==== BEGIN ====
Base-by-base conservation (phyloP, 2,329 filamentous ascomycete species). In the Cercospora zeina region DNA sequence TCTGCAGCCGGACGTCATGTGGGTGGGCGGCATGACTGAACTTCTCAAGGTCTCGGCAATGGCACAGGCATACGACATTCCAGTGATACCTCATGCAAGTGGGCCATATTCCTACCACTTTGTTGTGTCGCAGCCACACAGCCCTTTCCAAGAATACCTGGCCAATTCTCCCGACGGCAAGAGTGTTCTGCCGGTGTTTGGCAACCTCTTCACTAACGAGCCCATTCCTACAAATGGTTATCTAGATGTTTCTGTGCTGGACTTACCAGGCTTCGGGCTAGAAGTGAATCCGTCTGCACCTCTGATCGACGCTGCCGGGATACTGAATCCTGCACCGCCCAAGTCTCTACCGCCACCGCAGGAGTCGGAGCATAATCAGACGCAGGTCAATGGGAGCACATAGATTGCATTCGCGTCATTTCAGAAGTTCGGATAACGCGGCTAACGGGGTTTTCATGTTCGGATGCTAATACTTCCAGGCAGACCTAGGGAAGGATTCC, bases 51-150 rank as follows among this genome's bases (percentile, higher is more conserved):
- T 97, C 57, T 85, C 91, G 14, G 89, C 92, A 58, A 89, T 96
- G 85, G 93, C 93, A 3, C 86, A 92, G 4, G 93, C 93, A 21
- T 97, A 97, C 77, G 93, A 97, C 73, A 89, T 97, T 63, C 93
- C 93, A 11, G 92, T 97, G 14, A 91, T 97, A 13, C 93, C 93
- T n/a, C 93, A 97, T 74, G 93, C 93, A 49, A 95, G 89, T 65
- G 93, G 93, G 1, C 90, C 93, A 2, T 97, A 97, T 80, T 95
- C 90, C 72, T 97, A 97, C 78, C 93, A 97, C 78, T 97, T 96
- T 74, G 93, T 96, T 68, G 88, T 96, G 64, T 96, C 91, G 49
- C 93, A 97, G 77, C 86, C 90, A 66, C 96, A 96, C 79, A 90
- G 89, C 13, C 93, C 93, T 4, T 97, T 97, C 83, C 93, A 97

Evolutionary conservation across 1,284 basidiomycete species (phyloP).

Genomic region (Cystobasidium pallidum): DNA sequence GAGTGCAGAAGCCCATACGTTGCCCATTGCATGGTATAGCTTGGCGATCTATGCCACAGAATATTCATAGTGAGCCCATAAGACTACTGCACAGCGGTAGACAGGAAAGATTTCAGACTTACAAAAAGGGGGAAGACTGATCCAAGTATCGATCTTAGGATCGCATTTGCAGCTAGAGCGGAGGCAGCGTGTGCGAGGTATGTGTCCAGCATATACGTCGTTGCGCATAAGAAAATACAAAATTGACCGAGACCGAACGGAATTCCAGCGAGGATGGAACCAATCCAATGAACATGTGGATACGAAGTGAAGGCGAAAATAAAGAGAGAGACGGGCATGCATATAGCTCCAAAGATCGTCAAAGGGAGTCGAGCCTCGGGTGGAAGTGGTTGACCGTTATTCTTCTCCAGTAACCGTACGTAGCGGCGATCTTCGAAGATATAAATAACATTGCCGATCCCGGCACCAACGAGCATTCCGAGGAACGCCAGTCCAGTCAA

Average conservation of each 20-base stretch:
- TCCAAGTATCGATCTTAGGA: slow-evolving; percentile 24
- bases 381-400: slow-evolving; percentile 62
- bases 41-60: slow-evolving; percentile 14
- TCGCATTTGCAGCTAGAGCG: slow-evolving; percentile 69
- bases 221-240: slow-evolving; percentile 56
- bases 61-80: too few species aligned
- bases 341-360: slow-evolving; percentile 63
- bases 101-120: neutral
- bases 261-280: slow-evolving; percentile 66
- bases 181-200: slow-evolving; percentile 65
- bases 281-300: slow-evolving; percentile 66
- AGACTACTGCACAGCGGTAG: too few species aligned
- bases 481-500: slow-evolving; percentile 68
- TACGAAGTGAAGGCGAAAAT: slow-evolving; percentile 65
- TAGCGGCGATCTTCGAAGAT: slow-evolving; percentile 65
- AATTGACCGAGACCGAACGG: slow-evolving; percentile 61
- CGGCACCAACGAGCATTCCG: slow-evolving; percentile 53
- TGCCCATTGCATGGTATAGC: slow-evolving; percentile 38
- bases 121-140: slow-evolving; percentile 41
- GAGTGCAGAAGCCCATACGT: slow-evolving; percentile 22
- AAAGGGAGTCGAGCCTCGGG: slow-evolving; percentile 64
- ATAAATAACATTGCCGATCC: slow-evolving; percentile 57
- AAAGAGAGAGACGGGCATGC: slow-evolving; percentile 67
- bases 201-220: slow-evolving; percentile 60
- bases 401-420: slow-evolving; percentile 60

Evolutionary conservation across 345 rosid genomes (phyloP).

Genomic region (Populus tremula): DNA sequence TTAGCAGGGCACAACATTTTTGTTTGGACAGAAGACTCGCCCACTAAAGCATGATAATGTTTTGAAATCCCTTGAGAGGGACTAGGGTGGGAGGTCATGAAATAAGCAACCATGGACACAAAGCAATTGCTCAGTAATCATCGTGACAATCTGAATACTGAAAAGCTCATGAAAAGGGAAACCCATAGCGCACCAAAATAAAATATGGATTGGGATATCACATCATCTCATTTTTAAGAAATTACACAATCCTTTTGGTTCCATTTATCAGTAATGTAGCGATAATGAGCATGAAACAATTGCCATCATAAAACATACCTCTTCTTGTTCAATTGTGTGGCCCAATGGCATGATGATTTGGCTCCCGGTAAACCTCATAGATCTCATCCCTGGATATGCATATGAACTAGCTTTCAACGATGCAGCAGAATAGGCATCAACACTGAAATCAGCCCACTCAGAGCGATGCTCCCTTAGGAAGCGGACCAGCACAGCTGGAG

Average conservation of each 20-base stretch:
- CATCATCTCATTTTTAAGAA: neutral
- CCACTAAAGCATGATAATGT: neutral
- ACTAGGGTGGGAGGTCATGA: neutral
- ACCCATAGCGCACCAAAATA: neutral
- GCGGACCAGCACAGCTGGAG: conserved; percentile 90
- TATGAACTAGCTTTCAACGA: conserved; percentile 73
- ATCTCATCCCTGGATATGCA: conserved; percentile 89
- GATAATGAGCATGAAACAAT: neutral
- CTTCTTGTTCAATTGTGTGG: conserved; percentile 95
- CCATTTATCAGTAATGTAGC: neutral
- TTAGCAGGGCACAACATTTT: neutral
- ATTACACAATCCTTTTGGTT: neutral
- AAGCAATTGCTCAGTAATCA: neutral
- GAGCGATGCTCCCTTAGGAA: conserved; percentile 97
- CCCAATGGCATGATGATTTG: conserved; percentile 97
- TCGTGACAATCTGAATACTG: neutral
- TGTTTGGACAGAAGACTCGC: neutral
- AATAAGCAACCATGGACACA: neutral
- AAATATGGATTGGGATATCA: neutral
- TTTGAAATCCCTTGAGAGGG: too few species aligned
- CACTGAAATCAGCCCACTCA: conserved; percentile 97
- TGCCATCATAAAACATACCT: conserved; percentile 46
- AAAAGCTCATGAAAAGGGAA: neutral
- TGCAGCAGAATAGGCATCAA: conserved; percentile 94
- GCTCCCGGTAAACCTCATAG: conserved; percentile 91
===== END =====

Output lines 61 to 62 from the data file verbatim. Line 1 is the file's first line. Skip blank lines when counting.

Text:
- AAATATGGATTGGGATATCA: neutral
- TTTGAAATCCCTTGAGAGGG: too few species aligned